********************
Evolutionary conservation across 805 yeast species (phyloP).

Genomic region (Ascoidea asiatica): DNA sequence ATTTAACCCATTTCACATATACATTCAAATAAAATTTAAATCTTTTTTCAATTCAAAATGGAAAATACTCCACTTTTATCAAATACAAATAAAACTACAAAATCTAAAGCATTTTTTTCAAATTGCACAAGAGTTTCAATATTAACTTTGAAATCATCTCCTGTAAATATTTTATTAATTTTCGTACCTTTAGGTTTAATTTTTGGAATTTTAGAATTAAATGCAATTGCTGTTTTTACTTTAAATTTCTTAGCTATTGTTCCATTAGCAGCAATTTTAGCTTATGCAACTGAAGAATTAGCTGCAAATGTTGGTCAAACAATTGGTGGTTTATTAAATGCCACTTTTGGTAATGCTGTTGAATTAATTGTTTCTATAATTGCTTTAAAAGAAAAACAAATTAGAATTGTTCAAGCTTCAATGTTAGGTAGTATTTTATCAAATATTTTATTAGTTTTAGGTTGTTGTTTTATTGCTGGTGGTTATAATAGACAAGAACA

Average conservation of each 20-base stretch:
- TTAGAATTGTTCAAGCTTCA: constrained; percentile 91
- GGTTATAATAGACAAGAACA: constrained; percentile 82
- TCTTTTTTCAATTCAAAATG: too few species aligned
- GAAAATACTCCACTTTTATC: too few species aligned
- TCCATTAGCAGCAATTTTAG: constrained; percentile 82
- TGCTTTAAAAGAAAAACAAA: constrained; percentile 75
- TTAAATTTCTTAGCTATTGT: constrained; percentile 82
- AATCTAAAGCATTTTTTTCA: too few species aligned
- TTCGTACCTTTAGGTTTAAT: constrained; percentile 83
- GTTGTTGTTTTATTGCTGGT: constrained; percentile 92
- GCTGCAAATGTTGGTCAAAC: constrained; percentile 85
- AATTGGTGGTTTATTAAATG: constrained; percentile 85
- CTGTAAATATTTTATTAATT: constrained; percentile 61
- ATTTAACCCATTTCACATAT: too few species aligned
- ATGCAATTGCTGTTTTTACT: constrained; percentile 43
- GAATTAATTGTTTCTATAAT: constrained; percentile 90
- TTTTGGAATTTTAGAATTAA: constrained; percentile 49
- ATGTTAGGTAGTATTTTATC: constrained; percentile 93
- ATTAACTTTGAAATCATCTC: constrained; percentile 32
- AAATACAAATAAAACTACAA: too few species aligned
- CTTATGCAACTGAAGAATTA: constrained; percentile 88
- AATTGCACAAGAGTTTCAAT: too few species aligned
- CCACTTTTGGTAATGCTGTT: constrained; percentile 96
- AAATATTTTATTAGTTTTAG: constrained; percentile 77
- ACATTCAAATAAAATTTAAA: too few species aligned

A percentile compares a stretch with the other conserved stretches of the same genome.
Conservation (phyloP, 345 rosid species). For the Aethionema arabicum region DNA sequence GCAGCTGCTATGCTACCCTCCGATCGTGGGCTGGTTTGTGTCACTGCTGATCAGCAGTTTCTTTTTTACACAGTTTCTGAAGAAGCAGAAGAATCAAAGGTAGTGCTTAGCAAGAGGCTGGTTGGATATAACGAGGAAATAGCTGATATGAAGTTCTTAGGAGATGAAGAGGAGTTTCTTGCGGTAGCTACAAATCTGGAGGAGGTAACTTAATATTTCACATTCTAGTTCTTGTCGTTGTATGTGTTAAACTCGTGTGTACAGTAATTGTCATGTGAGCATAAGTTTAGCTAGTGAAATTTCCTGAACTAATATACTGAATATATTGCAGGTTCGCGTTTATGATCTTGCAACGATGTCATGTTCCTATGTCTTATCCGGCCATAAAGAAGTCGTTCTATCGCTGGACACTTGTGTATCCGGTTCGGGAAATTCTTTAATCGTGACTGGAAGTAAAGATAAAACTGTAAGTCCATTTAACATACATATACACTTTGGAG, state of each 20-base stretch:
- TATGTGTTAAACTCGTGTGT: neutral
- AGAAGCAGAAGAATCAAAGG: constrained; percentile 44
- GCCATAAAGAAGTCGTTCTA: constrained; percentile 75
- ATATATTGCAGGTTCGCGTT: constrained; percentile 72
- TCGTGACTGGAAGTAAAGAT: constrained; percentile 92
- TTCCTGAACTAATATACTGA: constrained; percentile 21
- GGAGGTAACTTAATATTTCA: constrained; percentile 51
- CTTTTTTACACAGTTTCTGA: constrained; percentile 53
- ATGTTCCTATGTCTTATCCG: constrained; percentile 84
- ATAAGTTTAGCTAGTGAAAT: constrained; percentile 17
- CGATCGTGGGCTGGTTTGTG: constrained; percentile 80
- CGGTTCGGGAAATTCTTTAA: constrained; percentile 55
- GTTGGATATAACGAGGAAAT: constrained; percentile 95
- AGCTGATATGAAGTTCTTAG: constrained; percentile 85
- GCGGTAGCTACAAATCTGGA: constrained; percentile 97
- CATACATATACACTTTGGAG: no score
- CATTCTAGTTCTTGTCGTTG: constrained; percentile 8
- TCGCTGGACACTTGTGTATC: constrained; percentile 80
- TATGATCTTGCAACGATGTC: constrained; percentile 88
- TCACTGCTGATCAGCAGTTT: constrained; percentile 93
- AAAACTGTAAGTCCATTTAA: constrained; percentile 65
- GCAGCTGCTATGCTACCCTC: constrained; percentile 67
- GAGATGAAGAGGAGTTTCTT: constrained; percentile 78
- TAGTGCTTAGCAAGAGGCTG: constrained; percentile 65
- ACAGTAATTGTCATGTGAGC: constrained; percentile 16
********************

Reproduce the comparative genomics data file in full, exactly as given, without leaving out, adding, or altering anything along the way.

Evolutionary conservation across 805 yeast species (phyloP).

Genomic region (Ascoidea asiatica): DNA sequence ATTTAACCCATTTCACATATACATTCAAATAAAATTTAAATCTTTTTTCAATTCAAAATGGAAAATACTCCACTTTTATCAAATACAAATAAAACTACAAAATCTAAAGCATTTTTTTCAAATTGCACAAGAGTTTCAATATTAACTTTGAAATCATCTCCTGTAAATATTTTATTAATTTTCGTACCTTTAGGTTTAATTTTTGGAATTTTAGAATTAAATGCAATTGCTGTTTTTACTTTAAATTTCTTAGCTATTGTTCCATTAGCAGCAATTTTAGCTTATGCAACTGAAGAATTAGCTGCAAATGTTGGTCAAACAATTGGTGGTTTATTAAATGCCACTTTTGGTAATGCTGTTGAATTAATTGTTTCTATAATTGCTTTAAAAGAAAAACAAATTAGAATTGTTCAAGCTTCAATGTTAGGTAGTATTTTATCAAATATTTTATTAGTTTTAGGTTGTTGTTTTATTGCTGGTGGTTATAATAGACAAGAACA

Average conservation of each 20-base stretch:
- TTAGAATTGTTCAAGCTTCA: constrained; percentile 91
- GGTTATAATAGACAAGAACA: constrained; percentile 82
- TCTTTTTTCAATTCAAAATG: too few species aligned
- GAAAATACTCCACTTTTATC: too few species aligned
- TCCATTAGCAGCAATTTTAG: constrained; percentile 82
- TGCTTTAAAAGAAAAACAAA: constrained; percentile 75
- TTAAATTTCTTAGCTATTGT: constrained; percentile 82
- AATCTAAAGCATTTTTTTCA: too few species aligned
- TTCGTACCTTTAGGTTTAAT: constrained; percentile 83
- GTTGTTGTTTTATTGCTGGT: constrained; percentile 92
- GCTGCAAATGTTGGTCAAAC: constrained; percentile 85
- AATTGGTGGTTTATTAAATG: constrained; percentile 85
- CTGTAAATATTTTATTAATT: constrained; percentile 61
- ATTTAACCCATTTCACATAT: too few species aligned
- ATGCAATTGCTGTTTTTACT: constrained; percentile 43
- GAATTAATTGTTTCTATAAT: constrained; percentile 90
- TTTTGGAATTTTAGAATTAA: constrained; percentile 49
- ATGTTAGGTAGTATTTTATC: constrained; percentile 93
- ATTAACTTTGAAATCATCTC: constrained; percentile 32
- AAATACAAATAAAACTACAA: too few species aligned
- CTTATGCAACTGAAGAATTA: constrained; percentile 88
- AATTGCACAAGAGTTTCAAT: too few species aligned
- CCACTTTTGGTAATGCTGTT: constrained; percentile 96
- AAATATTTTATTAGTTTTAG: constrained; percentile 77
- ACATTCAAATAAAATTTAAA: too few species aligned

A percentile compares a stretch with the other conserved stretches of the same genome.
Conservation (phyloP, 345 rosid species). For the Aethionema arabicum region DNA sequence GCAGCTGCTATGCTACCCTCCGATCGTGGGCTGGTTTGTGTCACTGCTGATCAGCAGTTTCTTTTTTACACAGTTTCTGAAGAAGCAGAAGAATCAAAGGTAGTGCTTAGCAAGAGGCTGGTTGGATATAACGAGGAAATAGCTGATATGAAGTTCTTAGGAGATGAAGAGGAGTTTCTTGCGGTAGCTACAAATCTGGAGGAGGTAACTTAATATTTCACATTCTAGTTCTTGTCGTTGTATGTGTTAAACTCGTGTGTACAGTAATTGTCATGTGAGCATAAGTTTAGCTAGTGAAATTTCCTGAACTAATATACTGAATATATTGCAGGTTCGCGTTTATGATCTTGCAACGATGTCATGTTCCTATGTCTTATCCGGCCATAAAGAAGTCGTTCTATCGCTGGACACTTGTGTATCCGGTTCGGGAAATTCTTTAATCGTGACTGGAAGTAAAGATAAAACTGTAAGTCCATTTAACATACATATACACTTTGGAG, state of each 20-base stretch:
- TATGTGTTAAACTCGTGTGT: neutral
- AGAAGCAGAAGAATCAAAGG: constrained; percentile 44
- GCCATAAAGAAGTCGTTCTA: constrained; percentile 75
- ATATATTGCAGGTTCGCGTT: constrained; percentile 72
- TCGTGACTGGAAGTAAAGAT: constrained; percentile 92
- TTCCTGAACTAATATACTGA: constrained; percentile 21
- GGAGGTAACTTAATATTTCA: constrained; percentile 51
- CTTTTTTACACAGTTTCTGA: constrained; percentile 53
- ATGTTCCTATGTCTTATCCG: constrained; percentile 84
- ATAAGTTTAGCTAGTGAAAT: constrained; percentile 17
- CGATCGTGGGCTGGTTTGTG: constrained; percentile 80
- CGGTTCGGGAAATTCTTTAA: constrained; percentile 55
- GTTGGATATAACGAGGAAAT: constrained; percentile 95
- AGCTGATATGAAGTTCTTAG: constrained; percentile 85
- GCGGTAGCTACAAATCTGGA: constrained; percentile 97
- CATACATATACACTTTGGAG: no score
- CATTCTAGTTCTTGTCGTTG: constrained; percentile 8
- TCGCTGGACACTTGTGTATC: constrained; percentile 80
- TATGATCTTGCAACGATGTC: constrained; percentile 88
- TCACTGCTGATCAGCAGTTT: constrained; percentile 93
- AAAACTGTAAGTCCATTTAA: constrained; percentile 65
- GCAGCTGCTATGCTACCCTC: constrained; percentile 67
- GAGATGAAGAGGAGTTTCTT: constrained; percentile 78
- TAGTGCTTAGCAAGAGGCTG: constrained; percentile 65
- ACAGTAATTGTCATGTGAGC: constrained; percentile 16